I’ve already voted for Prop. 19, thanks to mail-in balloting, so I could tune out the rest of the campaign. Except I’m pissed off, and you should be too. Selfish stoners are talking out their collective asses with such passion it almost makes one forget the dazzling incoherency of what they’re saying.
Selfish stoners say they support legalization but oppose Proposition 19. Then they rattle off a list of complaints that are inherent with any legalization plan, an impressive laundry list of fears that includes corporate cannabis, regulations, taxation and plant monoculture. Rather than face those fears head on, and come up with creative ways to deal with them, they cling to the end of their logical rope along with the prohibitionists. “We can’t legalize marijuana,” they say. “It’s too hard. It’s too scary.” Will it be any less hard or scary in 2012 or even farther down the road? California is burning as we fiddle around looking for an answer to that question.
Selfish stoners think it’s OK to smoke pot with their kids and their neighbors’ kids without fear of retribution. They say Prop. 19 creates new crimes, when it only puts cannabis in the same realm as alcohol when it comes to supplying it to minors. Such laws are necessary because some stoners lack common sense, just like the drunks and meth-heads and pill-poppers who get busted for putting children needlessly at risk. If your sole concern about Prop. 19 is that it limits your ability to get high when teenagers and children are present, whether yours or someone else’s, you’ve got a bigger problem than Prop. 19. Fuck you and the tie-dyed horse you rode in on.
Selfish stoners don’t like to pay taxes. They’ll do it all day long at the dispensaries, however, while complaining loudly that other types of medicine aren’t taxed. Then they’ll rail about the taxes that could be raised under Prop. 19, even though some MMJ advocates think non-medical sales taxes could be used to replace or reduce those on medical cannabis. Prop. 19 allows cities and counties to raise and spend taxes in creative new ways, but the tax protesters will have none of it. They’d rather pay taxes on their medipot, beer and cigarettes and no taxes at all on their illegal pot. Makes no sense.
Selfish stoners want to play doctor, telling us that pot is “legal enough” because Prop. 215 scrips are so widely available. They want non-medical cannabis users to “medicate” themselves out of their minds with varieties like Jack the Ripper, Durban Poison and Trainwreck. They want the medical and legal professions to accept Prop. 215 as good medicine and good law, while doing little or nothing to develop best practices or regulations that would help prove their point. They want to ignore the regulatory backlash under way and pretend that the Prop. 215 industry we see today won’t change dramatically in coming years. They want kids and young adults to keep getting scrips for their “medicine” knowing the whole system is perceived as utter bullshit, and they want legitimate patients and collectives to keep suffering from the public ridicule and dispensary raids that such practices inevitably generate.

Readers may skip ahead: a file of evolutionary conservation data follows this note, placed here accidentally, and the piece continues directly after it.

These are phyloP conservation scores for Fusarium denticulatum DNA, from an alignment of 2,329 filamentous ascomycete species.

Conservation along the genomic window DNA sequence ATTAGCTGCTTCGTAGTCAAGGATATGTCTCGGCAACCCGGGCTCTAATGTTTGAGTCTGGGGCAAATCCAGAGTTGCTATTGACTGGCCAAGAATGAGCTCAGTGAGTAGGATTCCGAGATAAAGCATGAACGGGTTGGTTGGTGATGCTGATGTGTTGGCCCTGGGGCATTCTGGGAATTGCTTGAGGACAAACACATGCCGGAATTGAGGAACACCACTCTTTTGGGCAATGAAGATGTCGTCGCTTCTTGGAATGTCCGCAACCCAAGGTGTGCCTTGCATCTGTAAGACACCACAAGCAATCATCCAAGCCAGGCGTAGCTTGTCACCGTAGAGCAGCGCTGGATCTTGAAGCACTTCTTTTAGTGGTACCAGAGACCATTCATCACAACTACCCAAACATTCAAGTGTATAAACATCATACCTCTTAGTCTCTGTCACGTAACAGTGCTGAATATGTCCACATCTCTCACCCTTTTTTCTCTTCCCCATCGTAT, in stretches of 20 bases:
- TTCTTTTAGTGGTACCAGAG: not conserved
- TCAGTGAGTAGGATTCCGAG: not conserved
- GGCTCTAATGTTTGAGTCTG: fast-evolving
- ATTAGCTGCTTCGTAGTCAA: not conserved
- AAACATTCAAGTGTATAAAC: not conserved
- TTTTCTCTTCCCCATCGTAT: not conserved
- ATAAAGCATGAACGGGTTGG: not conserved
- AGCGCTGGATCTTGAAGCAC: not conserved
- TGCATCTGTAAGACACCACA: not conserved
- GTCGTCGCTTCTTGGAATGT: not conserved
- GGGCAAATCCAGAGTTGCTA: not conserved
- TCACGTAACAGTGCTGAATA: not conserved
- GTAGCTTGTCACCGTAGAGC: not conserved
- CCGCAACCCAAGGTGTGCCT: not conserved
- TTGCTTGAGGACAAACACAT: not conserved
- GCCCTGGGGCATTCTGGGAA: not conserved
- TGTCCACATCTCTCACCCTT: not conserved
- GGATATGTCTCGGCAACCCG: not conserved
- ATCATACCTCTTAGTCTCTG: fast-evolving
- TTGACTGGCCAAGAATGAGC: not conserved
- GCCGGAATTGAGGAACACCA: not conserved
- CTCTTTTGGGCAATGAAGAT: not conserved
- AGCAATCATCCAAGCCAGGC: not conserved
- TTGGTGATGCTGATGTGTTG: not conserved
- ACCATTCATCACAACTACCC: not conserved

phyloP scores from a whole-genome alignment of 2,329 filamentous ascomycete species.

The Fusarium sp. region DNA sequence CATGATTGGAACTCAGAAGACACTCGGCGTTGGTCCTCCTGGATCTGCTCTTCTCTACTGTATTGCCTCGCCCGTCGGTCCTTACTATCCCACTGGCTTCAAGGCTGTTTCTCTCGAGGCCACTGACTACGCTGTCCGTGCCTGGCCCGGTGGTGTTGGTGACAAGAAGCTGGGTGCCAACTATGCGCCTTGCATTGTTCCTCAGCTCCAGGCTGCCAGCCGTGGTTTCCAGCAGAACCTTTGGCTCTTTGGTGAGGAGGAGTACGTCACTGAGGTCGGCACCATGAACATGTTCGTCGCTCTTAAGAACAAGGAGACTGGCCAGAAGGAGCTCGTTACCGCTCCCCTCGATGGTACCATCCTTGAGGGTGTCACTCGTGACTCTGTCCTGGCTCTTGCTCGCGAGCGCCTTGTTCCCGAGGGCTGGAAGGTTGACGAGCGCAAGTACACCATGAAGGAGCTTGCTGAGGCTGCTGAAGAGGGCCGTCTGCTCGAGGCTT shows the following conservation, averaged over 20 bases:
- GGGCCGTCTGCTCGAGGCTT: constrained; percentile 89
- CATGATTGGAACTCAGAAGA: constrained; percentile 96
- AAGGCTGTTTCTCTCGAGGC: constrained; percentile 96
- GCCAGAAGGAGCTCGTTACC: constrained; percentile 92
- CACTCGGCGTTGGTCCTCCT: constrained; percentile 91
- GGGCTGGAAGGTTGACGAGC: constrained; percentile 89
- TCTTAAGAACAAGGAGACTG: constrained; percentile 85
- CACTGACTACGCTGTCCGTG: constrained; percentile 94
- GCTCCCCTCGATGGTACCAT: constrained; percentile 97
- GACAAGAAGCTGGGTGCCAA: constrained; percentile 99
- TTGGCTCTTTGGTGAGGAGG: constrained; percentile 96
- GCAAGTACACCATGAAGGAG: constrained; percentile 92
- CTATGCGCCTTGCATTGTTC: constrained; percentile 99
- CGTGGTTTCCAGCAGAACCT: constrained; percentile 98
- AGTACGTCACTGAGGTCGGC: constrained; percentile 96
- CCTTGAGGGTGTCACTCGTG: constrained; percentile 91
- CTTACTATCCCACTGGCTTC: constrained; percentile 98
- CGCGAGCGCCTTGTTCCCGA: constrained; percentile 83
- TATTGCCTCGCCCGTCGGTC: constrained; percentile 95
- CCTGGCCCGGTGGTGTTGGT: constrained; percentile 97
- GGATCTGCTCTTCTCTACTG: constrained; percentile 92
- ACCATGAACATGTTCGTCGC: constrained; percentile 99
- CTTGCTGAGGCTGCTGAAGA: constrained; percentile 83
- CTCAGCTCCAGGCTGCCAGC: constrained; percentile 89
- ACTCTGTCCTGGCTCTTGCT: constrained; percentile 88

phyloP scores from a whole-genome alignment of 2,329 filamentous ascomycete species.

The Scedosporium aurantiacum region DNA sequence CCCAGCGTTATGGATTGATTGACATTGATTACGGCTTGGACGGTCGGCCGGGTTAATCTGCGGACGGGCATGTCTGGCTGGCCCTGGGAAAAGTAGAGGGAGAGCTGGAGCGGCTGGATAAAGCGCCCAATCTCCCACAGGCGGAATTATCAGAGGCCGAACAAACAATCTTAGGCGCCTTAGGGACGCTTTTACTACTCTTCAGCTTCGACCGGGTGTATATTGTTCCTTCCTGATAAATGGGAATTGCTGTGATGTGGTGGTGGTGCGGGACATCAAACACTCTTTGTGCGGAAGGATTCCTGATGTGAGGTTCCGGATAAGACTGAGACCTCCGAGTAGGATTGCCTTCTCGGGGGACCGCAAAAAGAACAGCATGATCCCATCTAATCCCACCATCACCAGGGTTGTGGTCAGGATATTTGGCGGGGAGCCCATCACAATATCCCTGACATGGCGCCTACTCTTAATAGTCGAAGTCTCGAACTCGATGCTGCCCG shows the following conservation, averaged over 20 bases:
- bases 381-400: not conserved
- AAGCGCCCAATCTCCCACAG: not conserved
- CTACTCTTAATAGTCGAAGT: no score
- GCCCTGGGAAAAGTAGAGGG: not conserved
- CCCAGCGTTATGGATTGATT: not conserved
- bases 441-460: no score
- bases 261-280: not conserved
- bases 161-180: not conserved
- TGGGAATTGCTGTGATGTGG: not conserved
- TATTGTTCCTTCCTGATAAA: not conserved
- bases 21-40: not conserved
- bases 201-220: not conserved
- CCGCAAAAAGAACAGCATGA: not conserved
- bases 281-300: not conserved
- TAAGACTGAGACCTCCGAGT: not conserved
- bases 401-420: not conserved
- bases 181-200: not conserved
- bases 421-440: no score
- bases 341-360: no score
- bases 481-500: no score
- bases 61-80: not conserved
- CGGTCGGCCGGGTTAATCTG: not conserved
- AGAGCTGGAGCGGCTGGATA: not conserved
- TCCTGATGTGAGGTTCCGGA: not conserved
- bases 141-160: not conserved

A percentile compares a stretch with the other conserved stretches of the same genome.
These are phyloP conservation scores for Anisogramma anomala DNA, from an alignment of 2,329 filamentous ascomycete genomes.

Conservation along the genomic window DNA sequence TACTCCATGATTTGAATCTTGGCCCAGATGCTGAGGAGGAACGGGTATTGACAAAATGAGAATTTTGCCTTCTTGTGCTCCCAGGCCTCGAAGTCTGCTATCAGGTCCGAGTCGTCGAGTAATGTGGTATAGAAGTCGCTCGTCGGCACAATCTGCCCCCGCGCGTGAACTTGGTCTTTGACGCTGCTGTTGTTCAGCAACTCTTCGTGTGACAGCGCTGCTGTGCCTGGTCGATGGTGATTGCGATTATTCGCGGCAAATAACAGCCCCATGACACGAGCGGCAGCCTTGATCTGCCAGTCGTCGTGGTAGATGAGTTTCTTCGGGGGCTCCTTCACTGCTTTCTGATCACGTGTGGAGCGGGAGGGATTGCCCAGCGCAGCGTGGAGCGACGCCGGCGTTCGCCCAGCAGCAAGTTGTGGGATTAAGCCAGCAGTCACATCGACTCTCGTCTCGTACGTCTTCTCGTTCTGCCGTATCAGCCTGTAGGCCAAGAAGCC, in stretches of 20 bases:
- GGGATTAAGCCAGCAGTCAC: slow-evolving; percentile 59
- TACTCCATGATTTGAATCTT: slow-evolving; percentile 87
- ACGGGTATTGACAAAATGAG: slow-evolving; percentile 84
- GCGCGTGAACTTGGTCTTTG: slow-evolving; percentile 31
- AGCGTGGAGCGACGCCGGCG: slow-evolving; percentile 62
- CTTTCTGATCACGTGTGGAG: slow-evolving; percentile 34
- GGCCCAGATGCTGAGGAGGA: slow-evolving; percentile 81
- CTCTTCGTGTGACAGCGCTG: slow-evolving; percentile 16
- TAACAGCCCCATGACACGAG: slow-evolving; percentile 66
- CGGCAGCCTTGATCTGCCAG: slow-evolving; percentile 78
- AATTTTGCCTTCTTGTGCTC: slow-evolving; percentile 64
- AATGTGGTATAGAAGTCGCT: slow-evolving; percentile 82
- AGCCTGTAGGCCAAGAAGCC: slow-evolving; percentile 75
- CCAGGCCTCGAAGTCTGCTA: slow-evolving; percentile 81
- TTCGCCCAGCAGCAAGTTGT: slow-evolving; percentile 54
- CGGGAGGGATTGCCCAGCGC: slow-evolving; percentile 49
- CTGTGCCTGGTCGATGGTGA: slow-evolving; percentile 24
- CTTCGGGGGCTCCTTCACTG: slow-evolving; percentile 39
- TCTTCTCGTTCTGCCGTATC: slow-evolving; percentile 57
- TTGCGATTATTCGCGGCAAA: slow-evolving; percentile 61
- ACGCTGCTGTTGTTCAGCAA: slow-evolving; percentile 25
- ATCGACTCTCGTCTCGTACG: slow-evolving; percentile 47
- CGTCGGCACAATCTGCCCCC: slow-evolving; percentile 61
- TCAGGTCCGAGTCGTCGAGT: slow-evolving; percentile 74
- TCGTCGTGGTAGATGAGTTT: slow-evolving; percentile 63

The little piggies who made lots of money building this house of cards see Prop. 19 as the big, bad wolf, threatening to blow their livelihood away. They can’t see the business opportunities that Prop. 19 will open up, just as Prop. 215 has, and they reject the idea that they must compete with other growers in a legal, regulated marketplace. They assume the current system is sustainable, when it’s merely one chapter in a long story that’s still being written. You ain’t seen nothin’ yet, little piggies.
Younger stoners don’t even know their own history, the non-medical cannabis use of the ’60s and ’70s that became entrenched in California’s pop culture and ultimately led to Prop. 215’s passage. Just like law enforcement is trapped in a prohibition-era time warp, today’s stoners cling desperately to medical marijuana laws as the only means to achieve their ends, as if that’s the way it’s always been and always should be. I’m not buying that argument, not for one minute, and neither should anyone else. Medical and non-medical cannabis can’t live under the same roof anymore, and the sooner the divorce is final, the better it will be for medical cannabis and for our society as a whole.
Legalization dares to make stoners grow up and be responsible for their actions, which is one hell of a buzzkill for the anything-goes crowd. Prop. 19 puts pressure on the Prop. 215 industry to get more medical and professional or get run over by non-medical sales and small-scale personal cultivation. Prop. 19 will result in — GASP!! — new regulations and new taxes designed to bring some order to the chaos caused by prohibition and Prop. 215 grow sites running rampant. There will be winners and losers and lots and lots of lawsuits, but prices will drop and new businesses and jobs will emerge. Sounds like a pretty good plan, unless you’re trapped in a short-sighted hot box that prevents the big picture from coming into focus.